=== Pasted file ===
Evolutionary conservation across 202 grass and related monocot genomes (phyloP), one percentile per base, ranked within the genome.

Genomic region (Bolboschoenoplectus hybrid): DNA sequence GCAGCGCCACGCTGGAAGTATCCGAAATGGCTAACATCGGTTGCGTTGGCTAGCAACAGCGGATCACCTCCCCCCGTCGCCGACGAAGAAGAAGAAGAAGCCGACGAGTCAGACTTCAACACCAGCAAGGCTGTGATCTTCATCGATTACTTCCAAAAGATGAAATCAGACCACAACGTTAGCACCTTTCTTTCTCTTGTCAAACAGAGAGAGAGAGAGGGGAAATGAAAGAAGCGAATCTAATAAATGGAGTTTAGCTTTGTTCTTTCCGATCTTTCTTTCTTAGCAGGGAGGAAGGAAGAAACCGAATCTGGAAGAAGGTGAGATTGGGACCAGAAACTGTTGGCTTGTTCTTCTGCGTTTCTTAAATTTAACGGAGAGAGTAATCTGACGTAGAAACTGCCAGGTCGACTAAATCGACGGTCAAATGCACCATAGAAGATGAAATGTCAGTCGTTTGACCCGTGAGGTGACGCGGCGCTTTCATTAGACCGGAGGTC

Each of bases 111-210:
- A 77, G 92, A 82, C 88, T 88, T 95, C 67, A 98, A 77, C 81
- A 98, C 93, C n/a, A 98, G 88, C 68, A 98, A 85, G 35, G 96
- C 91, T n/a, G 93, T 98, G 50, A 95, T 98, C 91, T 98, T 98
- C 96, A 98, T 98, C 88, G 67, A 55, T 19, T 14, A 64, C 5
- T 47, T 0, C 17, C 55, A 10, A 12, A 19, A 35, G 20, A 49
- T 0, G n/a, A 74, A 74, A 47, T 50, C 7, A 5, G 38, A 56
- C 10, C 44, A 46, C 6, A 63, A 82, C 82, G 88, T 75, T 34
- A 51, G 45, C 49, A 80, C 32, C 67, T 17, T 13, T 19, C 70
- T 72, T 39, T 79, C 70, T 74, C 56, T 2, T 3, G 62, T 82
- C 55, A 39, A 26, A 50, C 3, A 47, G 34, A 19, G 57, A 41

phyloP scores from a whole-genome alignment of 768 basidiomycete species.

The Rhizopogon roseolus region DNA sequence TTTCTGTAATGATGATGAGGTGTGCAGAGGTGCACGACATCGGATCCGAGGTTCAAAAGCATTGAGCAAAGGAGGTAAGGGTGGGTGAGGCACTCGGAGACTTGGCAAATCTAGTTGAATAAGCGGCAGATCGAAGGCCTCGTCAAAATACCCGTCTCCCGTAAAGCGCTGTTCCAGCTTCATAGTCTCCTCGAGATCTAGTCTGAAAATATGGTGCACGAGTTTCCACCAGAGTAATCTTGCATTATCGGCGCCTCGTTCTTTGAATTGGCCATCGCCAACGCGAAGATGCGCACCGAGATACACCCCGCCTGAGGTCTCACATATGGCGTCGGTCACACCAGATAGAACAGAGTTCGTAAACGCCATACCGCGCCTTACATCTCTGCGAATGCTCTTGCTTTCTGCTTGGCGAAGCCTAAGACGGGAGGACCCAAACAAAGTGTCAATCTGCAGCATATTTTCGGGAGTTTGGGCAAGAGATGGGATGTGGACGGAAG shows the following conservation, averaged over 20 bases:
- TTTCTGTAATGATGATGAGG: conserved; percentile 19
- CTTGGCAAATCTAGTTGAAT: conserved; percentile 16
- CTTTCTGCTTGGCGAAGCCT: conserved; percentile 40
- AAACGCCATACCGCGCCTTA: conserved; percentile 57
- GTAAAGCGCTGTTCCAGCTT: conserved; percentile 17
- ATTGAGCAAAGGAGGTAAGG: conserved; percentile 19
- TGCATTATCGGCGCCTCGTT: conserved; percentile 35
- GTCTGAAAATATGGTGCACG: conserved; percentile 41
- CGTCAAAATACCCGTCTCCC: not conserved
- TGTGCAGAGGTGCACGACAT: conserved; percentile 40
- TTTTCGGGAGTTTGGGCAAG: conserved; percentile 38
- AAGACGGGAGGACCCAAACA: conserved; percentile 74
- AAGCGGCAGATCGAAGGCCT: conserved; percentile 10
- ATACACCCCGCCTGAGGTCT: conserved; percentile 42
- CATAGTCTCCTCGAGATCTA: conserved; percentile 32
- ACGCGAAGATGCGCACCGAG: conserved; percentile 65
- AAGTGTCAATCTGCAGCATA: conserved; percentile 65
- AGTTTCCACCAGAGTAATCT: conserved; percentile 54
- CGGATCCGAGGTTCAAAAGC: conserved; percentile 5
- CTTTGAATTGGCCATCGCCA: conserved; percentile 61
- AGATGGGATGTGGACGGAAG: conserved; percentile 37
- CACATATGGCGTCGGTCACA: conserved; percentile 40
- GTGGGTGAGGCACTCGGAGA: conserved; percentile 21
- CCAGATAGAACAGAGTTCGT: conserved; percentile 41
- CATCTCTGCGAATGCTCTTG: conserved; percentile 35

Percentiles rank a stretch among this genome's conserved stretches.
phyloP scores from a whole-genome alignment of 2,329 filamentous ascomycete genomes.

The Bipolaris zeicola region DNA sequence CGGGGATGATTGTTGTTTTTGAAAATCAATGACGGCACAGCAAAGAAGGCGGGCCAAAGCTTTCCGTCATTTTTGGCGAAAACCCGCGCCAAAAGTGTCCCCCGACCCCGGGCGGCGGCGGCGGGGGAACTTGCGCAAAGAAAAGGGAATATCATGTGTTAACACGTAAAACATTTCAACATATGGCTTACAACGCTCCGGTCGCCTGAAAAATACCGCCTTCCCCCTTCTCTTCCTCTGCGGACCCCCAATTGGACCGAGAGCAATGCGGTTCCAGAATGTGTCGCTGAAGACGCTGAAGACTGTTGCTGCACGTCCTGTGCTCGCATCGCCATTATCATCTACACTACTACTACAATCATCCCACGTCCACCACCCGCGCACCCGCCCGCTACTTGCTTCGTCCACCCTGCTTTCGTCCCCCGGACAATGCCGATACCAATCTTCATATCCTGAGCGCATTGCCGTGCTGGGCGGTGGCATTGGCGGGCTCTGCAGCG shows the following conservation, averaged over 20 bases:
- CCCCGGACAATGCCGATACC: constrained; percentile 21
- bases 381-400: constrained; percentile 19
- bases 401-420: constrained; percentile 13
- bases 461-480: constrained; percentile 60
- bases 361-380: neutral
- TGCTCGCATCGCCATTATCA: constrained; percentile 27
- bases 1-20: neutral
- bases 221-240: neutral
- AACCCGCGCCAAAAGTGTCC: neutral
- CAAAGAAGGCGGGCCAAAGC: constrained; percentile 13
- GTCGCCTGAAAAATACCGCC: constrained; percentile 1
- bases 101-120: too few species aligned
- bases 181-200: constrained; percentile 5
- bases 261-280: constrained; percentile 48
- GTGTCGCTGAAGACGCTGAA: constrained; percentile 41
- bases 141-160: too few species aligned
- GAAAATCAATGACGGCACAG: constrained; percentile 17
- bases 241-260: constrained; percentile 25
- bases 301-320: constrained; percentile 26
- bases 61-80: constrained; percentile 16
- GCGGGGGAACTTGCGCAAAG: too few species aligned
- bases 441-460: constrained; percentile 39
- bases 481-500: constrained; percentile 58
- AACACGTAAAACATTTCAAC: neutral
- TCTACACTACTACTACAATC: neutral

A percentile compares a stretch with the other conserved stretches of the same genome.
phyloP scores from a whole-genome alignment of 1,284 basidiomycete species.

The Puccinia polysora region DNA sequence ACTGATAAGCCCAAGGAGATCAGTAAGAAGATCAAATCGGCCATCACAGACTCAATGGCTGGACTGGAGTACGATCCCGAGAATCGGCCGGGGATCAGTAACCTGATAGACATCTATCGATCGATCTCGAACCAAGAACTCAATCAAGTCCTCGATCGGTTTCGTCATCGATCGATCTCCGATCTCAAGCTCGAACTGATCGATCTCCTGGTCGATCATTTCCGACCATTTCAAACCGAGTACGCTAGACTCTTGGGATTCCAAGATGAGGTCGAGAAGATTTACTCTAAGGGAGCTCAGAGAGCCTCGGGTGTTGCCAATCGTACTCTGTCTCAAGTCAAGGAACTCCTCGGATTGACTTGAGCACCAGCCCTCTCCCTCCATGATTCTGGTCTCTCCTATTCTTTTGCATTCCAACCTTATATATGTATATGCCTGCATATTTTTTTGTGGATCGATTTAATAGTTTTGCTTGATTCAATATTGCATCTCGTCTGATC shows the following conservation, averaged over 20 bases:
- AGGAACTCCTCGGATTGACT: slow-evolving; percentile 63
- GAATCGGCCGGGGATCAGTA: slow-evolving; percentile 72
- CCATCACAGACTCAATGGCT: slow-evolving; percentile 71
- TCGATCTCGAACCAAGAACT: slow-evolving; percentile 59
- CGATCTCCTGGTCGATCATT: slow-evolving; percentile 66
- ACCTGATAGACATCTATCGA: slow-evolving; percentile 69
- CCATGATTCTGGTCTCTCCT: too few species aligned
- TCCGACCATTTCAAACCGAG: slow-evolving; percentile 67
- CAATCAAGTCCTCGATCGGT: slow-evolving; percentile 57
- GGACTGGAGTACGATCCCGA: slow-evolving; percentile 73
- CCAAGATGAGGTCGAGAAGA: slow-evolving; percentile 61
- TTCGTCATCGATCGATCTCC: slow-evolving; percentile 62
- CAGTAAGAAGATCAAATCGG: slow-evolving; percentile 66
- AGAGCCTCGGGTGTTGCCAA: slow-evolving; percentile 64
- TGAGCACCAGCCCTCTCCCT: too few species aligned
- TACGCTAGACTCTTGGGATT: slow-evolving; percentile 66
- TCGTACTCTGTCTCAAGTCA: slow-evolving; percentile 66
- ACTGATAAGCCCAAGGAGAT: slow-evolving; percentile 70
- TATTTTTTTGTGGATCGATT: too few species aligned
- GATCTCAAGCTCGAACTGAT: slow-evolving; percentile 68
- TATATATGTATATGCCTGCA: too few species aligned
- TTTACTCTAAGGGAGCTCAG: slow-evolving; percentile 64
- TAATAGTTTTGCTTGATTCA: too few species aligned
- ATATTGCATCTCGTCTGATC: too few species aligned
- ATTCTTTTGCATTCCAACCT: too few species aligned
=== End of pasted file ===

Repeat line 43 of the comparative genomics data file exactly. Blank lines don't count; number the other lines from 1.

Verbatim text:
The Bipolaris zeicola region DNA sequence CGGGGATGATTGTTGTTTTTGAAAATCAATGACGGCACAGCAAAGAAGGCGGGCCAAAGCTTTCCGTCATTTTTGGCGAAAACCCGCGCCAAAAGTGTCCCCCGACCCCGGGCGGCGGCGGCGGGGGAACTTGCGCAAAGAAAAGGGAATATCATGTGTTAACACGTAAAACATTTCAACATATGGCTTACAACGCTCCGGTCGCCTGAAAAATACCGCCTTCCCCCTTCTCTTCCTCTGCGGACCCCCAATTGGACCGAGAGCAATGCGGTTCCAGAATGTGTCGCTGAAGACGCTGAAGACTGTTGCTGCACGTCCTGTGCTCGCATCGCCATTATCATCTACACTACTACTACAATCATCCCACGTCCACCACCCGCGCACCCGCCCGCTACTTGCTTCGTCCACCCTGCTTTCGTCCCCCGGACAATGCCGATACCAATCTTCATATCCTGAGCGCATTGCCGTGCTGGGCGGTGGCATTGGCGGGCTCTGCAGCG shows the following conservation, averaged over 20 bases: